Pictured here is the new design for the fuel economy label finalized by EPA and DOT. Note that the numbers on this label do not represent an actual vehicle.
WASHINGTON – The U.S. Department of Transportation and the U.S. Environmental Protection Agency unveiled new fuel economy labels, the first overhaul of the labels since the program began 30 years ago. The new labels show fuel economy information, estimated annual fuel costs, and emissions information. These new labels will begin appearing on vehicles on dealer lots in 2013 and are required on gasoline- and diesel-fueled vehicles and those that run on alternative fuels or electricity.
The new labels provide insight into the current state of the automotive industry and its relationship with the federal government. The EPA and DOT developed these labels by working with the auto industry, environmental groups, and consumers.
You can view a gallery of the labels here.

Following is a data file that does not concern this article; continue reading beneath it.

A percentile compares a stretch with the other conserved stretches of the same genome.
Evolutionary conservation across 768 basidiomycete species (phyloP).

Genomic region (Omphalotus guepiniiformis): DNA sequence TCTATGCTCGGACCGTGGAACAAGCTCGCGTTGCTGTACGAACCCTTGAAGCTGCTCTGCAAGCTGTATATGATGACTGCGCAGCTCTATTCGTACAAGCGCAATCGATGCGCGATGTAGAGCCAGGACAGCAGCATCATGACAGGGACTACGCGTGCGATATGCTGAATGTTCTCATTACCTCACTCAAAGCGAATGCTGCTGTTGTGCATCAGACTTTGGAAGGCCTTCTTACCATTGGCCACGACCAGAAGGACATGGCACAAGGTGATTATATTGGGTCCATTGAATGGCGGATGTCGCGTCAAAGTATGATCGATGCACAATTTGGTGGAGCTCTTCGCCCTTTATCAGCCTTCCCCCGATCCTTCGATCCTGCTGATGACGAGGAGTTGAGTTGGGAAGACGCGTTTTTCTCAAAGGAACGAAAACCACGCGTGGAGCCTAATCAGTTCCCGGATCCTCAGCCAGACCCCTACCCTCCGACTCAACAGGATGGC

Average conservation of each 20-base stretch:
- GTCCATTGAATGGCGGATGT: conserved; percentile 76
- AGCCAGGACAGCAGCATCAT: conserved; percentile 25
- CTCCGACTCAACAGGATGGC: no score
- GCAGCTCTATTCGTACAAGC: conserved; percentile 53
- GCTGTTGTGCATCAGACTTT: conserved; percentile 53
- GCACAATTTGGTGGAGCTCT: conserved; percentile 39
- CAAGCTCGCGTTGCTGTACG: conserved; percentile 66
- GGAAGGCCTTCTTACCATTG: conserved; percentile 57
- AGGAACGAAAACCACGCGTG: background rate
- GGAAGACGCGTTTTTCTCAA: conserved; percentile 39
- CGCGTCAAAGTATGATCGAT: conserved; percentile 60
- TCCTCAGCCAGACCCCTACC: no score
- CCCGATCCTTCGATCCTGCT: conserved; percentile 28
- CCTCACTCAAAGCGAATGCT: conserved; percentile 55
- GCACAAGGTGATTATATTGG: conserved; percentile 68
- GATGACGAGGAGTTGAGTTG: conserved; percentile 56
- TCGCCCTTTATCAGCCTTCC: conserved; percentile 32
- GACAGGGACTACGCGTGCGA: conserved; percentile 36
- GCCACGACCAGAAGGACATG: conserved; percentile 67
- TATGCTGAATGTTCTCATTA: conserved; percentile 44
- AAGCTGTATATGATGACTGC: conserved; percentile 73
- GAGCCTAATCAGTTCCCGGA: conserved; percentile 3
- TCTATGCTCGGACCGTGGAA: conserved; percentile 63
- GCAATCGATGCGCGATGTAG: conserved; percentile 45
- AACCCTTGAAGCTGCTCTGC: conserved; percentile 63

The original plan for the new label included “letter grades,” which would have rated fuel economy with a grade such as A, B,C, etc. After a comment period, the EPA and DOT decided to go with the version shown above.
Some of the key data points on the label include annual fuel cost, mpg equivalents for non-gasoline or diesel-powered vehicles, a tailpipe emission ratings, a smog check rating, fuel savings over a five-year period (the fuel prices the savings are based on is listed in fine print), and even a QR code (an image that you can take a picture of with a web-enabled smartphone to get more information about the vehicle).
In related news, the Administration said that in July it plans to finalize the first-ever national fuel economy and greenhouse gas emission standards for commercial trucks, vans, and buses built in 2014 to 2018.
The Administration is also developing the next generation of joint fuel economy/greenhouse gas emission standards for model year 2017-2025 passenger vehicles and said it expects to announce the proposal in September 2011.
You can check out an interactive version of the label that explains the label's design in depth at the DOE's FuelEconomy.gov site here. Note that the tabs along the top of the interactive label allows you to see label designs for alternative-fuel vehicles as well.